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First take on NHL's new rule

3/25/2010

BOSTON –- Granted approval from the NHL Players' Association executive committee to implement a rule against blindside hits to the head Thursday morning, the league made sure teams got a look at the DVD with examples of hits that would now be illegal before taking the ice.

And in at least one player’s case, the new rule had the desired effect.

Late in the third period, Bruins defenseman Mark Stuart had a chance to level Tampa Bay forward Mark Parrish, who was approaching the red line. Instead, Stuart pulled up and made leg-on-leg contact, which earned the blueliner a tripping penalty. After the Bruins’ 5-3 loss at TD Garden, Stuart admitted he went to great lengths to avoid contact with Parrish’s head.

“I saw him coming across,” said Stuart, who is one of Boston’s hardest hitters. “It was in the back of my head, for sure. I tried to get out of the way.”

The league's DVD showed about 30 examples of the type of hits the NHL is targeting. Officially, the new rule prohibits “a lateral, back-pressure or blindside hit to an opponent where the head is targeted and/or the principal point of contact.” While there’s no on-ice penalty for such hits, the league has the right to review any play and impose supplemental discipline.

The rule is of particular note in Boston given Marc Savard's Grade 2 concussion from a hit by Pittsburgh's Matt Cooke, who was neither penalized nor suspended.

For the most part, the players are in favor of the rule.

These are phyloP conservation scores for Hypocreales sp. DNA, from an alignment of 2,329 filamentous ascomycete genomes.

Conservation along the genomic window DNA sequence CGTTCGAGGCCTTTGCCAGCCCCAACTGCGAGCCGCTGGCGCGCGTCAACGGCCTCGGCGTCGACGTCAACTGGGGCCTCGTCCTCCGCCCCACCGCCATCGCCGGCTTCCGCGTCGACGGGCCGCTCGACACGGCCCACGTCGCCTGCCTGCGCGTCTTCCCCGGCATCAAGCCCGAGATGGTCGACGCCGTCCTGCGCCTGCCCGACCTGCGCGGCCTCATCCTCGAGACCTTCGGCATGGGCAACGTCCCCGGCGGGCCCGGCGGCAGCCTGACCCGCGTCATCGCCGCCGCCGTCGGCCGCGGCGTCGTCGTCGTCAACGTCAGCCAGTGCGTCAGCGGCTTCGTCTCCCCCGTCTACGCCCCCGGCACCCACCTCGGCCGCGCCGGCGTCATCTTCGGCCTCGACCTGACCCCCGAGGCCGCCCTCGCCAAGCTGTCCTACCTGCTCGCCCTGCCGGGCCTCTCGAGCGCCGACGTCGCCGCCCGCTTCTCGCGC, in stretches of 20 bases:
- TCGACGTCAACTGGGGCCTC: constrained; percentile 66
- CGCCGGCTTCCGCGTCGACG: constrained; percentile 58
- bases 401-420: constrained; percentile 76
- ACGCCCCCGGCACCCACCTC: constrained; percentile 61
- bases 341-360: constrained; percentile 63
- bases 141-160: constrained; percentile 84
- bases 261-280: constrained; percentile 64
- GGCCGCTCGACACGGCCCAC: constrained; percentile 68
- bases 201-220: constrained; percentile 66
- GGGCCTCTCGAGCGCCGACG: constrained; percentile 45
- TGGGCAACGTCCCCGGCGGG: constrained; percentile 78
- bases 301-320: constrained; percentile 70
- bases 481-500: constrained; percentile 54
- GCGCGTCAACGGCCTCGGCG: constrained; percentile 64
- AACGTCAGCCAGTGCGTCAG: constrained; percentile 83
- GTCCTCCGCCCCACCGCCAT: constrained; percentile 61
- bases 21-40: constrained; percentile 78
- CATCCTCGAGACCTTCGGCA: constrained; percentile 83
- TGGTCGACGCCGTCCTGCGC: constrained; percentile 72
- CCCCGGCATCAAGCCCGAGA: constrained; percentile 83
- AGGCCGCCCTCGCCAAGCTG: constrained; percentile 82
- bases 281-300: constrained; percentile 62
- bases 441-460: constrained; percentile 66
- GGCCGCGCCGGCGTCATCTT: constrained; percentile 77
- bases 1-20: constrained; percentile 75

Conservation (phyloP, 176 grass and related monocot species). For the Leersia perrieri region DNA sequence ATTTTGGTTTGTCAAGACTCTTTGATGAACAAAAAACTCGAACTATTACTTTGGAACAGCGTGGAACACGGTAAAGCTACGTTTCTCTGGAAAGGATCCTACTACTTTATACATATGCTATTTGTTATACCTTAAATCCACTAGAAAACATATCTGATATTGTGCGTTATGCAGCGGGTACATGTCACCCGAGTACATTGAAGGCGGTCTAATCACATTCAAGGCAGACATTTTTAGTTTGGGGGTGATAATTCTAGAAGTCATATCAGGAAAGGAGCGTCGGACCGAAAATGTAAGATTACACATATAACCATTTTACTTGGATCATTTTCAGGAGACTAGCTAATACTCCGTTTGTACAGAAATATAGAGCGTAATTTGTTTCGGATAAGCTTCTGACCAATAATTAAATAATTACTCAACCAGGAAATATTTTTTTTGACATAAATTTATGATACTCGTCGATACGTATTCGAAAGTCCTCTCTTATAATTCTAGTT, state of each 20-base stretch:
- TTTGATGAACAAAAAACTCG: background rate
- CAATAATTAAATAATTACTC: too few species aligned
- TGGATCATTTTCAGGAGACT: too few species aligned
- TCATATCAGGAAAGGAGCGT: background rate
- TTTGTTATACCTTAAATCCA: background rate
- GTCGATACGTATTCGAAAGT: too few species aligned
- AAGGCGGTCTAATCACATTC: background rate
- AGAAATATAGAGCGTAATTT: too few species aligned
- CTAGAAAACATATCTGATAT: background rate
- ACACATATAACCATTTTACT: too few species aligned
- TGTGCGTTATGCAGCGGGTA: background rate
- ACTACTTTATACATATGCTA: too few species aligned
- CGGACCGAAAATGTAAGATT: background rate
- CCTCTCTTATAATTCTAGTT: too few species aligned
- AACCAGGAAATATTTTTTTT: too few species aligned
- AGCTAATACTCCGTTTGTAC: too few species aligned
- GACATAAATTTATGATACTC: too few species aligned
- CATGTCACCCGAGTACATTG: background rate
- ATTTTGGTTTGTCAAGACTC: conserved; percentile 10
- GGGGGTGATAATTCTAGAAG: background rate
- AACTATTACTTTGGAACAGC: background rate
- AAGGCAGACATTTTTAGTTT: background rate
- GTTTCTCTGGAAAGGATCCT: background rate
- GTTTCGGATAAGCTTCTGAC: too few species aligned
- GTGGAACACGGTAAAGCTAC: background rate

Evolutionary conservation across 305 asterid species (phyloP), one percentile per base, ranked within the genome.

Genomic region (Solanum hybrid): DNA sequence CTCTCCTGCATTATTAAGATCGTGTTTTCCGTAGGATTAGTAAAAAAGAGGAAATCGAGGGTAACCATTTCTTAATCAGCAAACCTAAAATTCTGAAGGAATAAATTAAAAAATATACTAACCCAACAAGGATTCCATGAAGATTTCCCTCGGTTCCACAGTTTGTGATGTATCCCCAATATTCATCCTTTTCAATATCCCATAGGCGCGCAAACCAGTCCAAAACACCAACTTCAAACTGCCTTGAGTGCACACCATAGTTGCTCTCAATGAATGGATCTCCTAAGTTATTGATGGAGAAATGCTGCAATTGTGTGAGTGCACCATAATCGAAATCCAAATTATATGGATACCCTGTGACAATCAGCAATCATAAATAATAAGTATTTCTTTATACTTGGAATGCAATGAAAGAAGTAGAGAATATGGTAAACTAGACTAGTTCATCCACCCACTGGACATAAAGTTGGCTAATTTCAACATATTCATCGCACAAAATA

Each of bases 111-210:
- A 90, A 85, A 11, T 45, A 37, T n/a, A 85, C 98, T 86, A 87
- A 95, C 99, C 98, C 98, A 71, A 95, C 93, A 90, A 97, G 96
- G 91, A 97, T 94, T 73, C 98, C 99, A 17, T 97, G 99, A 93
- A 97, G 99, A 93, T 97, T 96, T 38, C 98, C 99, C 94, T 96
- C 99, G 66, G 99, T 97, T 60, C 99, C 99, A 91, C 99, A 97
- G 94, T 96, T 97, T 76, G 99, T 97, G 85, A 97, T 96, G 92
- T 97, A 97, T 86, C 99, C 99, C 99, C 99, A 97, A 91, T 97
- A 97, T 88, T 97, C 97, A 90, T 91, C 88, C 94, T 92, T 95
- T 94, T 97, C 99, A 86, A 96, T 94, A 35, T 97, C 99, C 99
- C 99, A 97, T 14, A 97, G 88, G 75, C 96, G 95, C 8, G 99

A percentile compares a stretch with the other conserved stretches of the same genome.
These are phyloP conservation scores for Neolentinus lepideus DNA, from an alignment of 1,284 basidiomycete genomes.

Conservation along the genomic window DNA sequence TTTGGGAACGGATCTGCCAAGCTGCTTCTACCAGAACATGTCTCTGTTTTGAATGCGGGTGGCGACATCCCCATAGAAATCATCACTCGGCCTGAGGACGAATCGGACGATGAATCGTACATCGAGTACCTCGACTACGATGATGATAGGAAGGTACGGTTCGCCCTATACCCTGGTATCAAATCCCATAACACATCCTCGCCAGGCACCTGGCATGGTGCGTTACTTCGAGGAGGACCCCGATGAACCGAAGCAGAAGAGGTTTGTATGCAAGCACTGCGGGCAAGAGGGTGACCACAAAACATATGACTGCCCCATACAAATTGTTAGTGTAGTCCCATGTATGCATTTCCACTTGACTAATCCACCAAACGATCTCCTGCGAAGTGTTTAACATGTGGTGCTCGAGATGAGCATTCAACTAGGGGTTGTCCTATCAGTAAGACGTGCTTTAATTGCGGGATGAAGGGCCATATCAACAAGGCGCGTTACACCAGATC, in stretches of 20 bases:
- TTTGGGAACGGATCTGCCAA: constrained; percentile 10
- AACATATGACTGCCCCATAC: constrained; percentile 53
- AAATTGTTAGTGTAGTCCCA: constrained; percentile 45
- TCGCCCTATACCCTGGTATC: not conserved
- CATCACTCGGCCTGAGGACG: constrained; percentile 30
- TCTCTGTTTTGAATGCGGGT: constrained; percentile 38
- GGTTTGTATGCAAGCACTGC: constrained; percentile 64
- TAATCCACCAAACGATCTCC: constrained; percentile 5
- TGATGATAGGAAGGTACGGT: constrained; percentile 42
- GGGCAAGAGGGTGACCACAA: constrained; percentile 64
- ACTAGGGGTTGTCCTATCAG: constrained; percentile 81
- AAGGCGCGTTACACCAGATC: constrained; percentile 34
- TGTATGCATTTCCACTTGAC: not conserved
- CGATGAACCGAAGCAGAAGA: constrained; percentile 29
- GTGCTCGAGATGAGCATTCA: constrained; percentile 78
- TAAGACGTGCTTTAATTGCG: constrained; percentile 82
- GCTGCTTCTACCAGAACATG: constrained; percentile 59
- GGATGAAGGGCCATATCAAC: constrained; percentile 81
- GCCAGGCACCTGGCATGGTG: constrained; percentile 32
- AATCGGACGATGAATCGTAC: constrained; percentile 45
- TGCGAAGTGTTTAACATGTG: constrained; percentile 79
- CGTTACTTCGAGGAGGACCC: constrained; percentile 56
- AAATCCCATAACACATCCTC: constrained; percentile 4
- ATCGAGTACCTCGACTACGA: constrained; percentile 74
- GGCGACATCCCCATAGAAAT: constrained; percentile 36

“I think if you ask anyone they would be,” said Lightning star Steven Stamkos, who scored twice in the win. “Dangerous plays are costing some guys their seasons and possibly their careers. We want that stuff out of the game. Obviously it is a physical game. Plays are made at full speed, but at the same time guys have to be accountable for their actions. We don’t want to take hitting out of the game, we just want to avoid those blatant head shots, especially in the open ice.”

“We were shown the video this morning about head shots, but I didn’t really think too much of it [during the game],” said defenseman Dennis Seidenberg. “When I was mostly on the boards, I tried to get shoulder on shoulder. But I didn’t really think about it.”

“No situation for me presented itself for back pressure, east-west, or whatever. That didn’t happen when I was out there,” said winger Shawn Thornton.

Thornton, however, was involved in one potentially dangerous play in the second period. He chased a puck to the end wall with defenseman Kurtis Foster, who turned at the last second and wound up hitting his head into the glass. Thornton skated away and didn’t even know what happened. Foster was able to skate off on his own and Thornton said he was assured right away that he hadn’t done anything wrong.

“Chris Lee, the ref, said he was right there and it was just a battle and he went in funny,” said Thornton. “It was that more that than anything.”

As guys try to avoid head shots, we might see more plays like Stuart’s going forward. That could lead to some questionable leg blows and awkward contact down the stretch.